Be “good” at CSS with these six things

Working at an office of developers, it’s a near weekly occurrence that I will hear “I hate CSS” or “I suck at CSS”. Granted, the majority of the time these aren’t front-end developers, but I’m not writing this article for them. This is more of a quick cheat-sheet for the others who want to get better and not be frustrated.

Before starting ANY project. Include a CSS reset like this one. Just do it.


1. “Instant” responsive-ness

Choose a single class to define your “container” or “wrapper” element and use this. Presto change-o you’re now responsive (for the most part).

.container {
max-width: 1200px;
margin: 0 auto;
padding: 0 10px;
}

The 10px of padding will ensure that as the user’s screen size decreases your content will have a bit of breathing room on the side.

2. Global help

Initially setting every element’s box-sizing by default makes that elements defined width or height include it’s padding and borders. Extremely nice when you are trying to get pixel perfect and keep things simple.

And declaring every elements default position to “relative” will make your life easier down the road when you want to do absolute positioned child elements or small “nudges” to a single element. (e.g. adding “top: 2px;” to a Font Awesome icon)

* {
box-sizing: border-box;
position: relative;
}
img { 
max-width: 100%;
height: auto;
}

And the third global helper is also a good way to begin a project. Just let images be large and let the browser set the ratio for your automatically.

3. Don’t float, don’t inline-block. Use grid or flex-box.

Floating an element is asking for a lot of frustration. And inline-block will also give you a headache if you’re attempting to vertically align elements. So let’s use some modern ways of laying out a site.

The code below will take whatever immediate children there are of the class “flex” and make them equally spaced and fully contain their parent.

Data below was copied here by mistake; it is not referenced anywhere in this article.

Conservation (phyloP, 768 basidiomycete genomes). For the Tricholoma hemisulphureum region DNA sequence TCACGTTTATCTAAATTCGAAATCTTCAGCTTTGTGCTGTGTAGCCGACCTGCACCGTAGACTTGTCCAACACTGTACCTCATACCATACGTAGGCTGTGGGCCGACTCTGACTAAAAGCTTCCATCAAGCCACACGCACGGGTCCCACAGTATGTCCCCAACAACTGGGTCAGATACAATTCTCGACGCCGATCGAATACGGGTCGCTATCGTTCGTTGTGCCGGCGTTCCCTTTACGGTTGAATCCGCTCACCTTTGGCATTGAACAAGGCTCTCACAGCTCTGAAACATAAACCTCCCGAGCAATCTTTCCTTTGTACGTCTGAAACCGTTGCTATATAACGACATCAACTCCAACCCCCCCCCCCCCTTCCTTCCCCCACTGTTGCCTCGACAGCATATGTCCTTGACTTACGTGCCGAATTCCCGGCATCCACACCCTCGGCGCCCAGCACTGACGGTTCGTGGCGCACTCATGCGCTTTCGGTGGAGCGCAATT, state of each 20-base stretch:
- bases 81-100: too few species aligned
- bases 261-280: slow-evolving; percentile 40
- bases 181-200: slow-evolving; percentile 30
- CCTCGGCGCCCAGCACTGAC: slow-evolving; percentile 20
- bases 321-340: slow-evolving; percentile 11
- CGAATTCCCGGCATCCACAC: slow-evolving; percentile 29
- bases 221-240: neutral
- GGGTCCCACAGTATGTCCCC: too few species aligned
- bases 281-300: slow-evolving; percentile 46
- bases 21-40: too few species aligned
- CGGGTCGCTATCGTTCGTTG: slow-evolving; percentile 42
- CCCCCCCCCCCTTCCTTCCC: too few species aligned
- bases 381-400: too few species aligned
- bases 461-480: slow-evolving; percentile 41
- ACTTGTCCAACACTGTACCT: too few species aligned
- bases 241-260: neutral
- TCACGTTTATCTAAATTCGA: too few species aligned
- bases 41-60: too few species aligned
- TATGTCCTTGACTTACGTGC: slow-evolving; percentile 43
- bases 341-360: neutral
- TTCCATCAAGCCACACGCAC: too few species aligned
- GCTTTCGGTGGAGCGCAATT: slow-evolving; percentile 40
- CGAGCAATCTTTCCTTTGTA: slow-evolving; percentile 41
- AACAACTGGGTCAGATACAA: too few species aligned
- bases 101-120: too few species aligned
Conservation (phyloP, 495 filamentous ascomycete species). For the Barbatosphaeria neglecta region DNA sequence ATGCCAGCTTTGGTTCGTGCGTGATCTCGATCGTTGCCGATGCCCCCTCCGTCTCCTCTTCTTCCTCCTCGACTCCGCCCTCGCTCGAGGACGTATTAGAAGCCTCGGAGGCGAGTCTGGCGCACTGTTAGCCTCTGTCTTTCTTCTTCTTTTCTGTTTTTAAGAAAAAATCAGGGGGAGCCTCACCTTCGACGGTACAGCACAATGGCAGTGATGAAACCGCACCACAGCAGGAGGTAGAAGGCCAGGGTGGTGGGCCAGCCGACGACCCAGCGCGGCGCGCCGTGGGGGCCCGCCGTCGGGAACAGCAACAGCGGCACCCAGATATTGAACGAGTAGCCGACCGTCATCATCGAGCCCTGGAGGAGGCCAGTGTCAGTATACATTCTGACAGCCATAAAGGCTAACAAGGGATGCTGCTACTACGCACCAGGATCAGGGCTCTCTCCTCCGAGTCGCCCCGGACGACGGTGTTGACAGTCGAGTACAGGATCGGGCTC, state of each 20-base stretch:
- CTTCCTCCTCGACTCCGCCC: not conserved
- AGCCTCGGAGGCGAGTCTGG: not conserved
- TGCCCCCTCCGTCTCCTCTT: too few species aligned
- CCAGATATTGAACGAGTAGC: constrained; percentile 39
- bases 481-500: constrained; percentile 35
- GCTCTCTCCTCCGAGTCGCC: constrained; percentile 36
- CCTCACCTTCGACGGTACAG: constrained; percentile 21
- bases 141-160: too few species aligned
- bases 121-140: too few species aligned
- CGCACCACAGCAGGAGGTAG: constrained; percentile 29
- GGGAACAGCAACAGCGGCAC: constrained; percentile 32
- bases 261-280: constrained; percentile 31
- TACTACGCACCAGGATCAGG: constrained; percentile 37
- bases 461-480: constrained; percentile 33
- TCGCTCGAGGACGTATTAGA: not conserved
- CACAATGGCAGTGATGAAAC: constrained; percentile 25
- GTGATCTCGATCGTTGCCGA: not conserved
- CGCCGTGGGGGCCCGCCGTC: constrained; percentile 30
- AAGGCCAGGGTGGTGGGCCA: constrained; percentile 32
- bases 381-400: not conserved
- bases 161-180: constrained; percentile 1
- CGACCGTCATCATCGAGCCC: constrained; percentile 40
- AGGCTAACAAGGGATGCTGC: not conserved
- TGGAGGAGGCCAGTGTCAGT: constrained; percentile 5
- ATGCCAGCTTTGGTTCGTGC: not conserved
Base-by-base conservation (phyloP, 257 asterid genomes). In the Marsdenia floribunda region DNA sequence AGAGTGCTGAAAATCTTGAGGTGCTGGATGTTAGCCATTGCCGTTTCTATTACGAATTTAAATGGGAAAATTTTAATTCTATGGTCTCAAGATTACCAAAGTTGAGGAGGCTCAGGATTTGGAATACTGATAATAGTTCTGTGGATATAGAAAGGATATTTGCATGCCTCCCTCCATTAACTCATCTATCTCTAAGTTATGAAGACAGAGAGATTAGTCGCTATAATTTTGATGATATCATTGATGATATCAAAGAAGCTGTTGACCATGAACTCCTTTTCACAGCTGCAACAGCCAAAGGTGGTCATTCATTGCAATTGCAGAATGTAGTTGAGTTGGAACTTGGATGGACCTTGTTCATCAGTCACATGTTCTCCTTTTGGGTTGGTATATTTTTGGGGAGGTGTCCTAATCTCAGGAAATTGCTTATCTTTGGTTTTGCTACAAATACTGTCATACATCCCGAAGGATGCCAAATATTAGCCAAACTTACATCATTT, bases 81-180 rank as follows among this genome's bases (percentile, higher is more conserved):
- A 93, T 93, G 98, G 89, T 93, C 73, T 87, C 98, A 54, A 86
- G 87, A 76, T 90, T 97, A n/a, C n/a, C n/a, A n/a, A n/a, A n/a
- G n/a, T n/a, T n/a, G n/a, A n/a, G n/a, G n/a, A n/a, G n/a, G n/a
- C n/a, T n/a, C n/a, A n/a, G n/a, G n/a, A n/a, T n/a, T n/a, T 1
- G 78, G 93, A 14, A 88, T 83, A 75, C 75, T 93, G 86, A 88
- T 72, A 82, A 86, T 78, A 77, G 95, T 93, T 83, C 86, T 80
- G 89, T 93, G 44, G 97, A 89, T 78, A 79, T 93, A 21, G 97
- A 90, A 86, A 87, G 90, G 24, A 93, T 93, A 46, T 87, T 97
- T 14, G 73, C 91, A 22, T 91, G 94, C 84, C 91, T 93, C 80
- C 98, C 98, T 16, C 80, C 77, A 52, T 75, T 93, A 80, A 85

<div class="flex">
  <span>Hello</span>
<span>There</span>
</div>
.flex {
display: flex;
justify-content: space-between;
align-content: center;
}

Want to easily create a sidebar instead of equally spaced elements? Done.

<div class="flex">
  <span class="one">Hello</span>
<span>There</span>
</div>
.flex {
display: flex;
align-content: center;
}
.one {
flex-basis: 200px;
}

4. Line-height should be 150% of font-size.

This is a simple typography standard. Which version below looks better and is more easily readable?

.flex {
font-size: 18px;
line-height: 27px;
}

5. Don’t over define

This one is more of what NOT to do with CSS.

I would venture to say that every site / application I inherit or take charge of has 50% more CSS than is what’s needed. Here is a REAL example of code I’m copying and pasting from a past project. 39 lines of CSS.

.title {
color:#ffffff;
font-size:30px;
text-align:center;
font-weight:800;
text-shadow: 0 2px 4px 0 rgba(0,0,0,0.5);
line-height: 39px;
padding-top:60px;
padding-bottom: 20px;
@media (max-width: 768px) {
padding-top:60px;
padding-bottom: 20px;
color: #ffffff;
font-size:60px;
text-align:center;
font-weight:800;
text-shadow: 0 2px 4px 0 rgba(0,0,0,0.5);
line-height: 69px;
}
@media (max-width: 370px) {
font-size: 24px;
}
}
.backgroundContainer {
background-image: url('[url-here]');
background-size: cover;
background-repeat: no-repeat;
background-position: bottom center;
width: 100%;
}
.col {
padding-left: 10px;
padding-right: 10px;
padding-top: 20px;
padding-bottom: 15px;
margin-left: 15px;
margin-right: 15px;
margin-bottom: 10px;
}

And here’s what it should look like in 24 lines. Not a 50% reduction, but you get the idea. A lot of CSS like padding, margin and background can have a single line of multiple declarations like “padding: 20px 10px 15px;”.

.title {
color: #fff;
font-size: 30px;
line-height: 39px;
font-weight: 800;
text-align: center;
text-shadow: 0 2px 4px 0 rgba(0,0,0,.5);
padding: 60px 0 20px;
@media (max-width: 768px) {
font-size: 60px;
line-height: 69px;
}
@media (max-width: 370px) {
font-size: 24px;
}
}
.backgroundContainer {
background: url('[url-here']') no-repeat bottom center;
background-size: cover;
}
.col {
padding: 20px 10px 15px;
margin: 0 15px 10px;
}

6. White space is your friend

When in doubt give everything breathing room. This is general design concept that never fails. Below is an example of how I generally set all of my spacing at the beginning of a project immediately after the reset.

h1, h2, h3, p, ul, ol, blockquote {
margin-bottom: 20px;
}
h4, h5, h6, li {
margin-bottom: 10px;
}

I hope these tips help those of you who “hate CSS”. If you only take away 1 thing from all of this, it’s this: reset first and try to keep it as simple as you can. Don’t over-define and over-declare your rule-sets.